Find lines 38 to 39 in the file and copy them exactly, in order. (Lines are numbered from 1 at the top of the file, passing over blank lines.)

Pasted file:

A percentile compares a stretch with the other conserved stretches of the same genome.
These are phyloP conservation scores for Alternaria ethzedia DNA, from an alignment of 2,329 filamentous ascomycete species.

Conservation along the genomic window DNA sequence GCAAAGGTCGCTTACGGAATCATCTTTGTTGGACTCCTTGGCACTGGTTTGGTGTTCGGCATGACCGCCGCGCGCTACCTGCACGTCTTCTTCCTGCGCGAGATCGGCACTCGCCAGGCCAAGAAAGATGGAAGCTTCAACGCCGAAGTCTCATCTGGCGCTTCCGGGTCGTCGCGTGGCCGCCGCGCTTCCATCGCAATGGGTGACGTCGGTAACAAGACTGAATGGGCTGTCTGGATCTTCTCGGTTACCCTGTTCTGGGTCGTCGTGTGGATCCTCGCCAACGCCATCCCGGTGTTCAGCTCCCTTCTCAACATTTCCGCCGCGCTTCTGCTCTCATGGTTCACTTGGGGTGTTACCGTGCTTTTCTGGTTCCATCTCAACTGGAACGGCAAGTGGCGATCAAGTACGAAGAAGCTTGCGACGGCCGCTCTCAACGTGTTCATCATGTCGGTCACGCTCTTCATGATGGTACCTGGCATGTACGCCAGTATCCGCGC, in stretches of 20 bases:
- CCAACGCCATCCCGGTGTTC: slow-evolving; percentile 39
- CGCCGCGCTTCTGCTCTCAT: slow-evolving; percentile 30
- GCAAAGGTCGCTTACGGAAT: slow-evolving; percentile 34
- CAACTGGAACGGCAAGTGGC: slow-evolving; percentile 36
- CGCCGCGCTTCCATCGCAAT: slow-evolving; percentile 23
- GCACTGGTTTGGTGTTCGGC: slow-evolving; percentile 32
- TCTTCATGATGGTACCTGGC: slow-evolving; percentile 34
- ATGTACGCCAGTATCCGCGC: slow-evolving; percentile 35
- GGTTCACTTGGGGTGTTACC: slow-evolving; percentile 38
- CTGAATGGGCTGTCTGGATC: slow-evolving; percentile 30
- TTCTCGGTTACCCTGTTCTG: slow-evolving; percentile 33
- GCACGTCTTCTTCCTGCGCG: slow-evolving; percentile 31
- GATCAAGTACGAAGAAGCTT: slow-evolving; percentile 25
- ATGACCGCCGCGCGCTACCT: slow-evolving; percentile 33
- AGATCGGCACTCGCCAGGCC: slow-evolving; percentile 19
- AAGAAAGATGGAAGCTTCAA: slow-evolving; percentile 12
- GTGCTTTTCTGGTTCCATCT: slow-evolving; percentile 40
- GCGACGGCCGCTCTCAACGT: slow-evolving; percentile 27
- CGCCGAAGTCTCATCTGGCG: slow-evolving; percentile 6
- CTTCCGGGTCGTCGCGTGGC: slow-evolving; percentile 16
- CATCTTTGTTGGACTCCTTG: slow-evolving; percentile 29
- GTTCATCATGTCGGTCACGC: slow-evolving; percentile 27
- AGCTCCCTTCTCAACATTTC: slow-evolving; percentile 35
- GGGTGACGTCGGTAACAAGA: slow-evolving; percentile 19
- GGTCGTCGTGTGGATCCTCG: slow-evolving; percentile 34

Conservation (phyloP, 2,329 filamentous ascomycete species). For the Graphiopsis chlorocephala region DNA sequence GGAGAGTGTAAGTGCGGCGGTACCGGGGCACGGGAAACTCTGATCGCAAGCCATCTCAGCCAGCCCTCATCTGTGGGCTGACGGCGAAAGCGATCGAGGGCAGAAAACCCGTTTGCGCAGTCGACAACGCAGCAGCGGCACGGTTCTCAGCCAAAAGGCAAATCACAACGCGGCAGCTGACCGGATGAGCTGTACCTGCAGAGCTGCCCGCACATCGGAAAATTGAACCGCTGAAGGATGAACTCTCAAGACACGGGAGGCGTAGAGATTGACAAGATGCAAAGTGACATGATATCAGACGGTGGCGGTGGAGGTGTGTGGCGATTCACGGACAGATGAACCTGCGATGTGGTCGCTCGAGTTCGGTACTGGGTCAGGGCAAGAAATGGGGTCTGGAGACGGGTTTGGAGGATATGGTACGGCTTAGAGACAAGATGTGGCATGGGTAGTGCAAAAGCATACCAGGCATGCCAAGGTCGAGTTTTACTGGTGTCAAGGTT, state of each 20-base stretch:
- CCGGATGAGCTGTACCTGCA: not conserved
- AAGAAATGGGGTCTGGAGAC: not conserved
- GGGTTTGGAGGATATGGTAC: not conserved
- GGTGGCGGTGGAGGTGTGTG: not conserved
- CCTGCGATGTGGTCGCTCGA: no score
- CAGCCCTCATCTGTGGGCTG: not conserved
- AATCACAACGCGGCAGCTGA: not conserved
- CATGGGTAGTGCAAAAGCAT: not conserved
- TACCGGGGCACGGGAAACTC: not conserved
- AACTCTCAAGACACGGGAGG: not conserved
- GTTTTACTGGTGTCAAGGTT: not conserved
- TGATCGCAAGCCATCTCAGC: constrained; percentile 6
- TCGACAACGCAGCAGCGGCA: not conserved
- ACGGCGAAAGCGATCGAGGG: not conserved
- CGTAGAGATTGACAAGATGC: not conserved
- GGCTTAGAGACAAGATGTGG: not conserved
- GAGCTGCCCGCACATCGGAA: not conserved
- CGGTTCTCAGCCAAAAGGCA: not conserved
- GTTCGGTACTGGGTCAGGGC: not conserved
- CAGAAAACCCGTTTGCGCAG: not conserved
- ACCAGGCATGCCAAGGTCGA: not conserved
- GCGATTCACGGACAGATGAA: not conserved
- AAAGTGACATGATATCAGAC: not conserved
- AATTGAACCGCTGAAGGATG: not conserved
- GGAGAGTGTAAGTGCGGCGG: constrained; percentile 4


- TACCGGGGCACGGGAAACTC: not conserved
- AACTCTCAAGACACGGGAGG: not conserved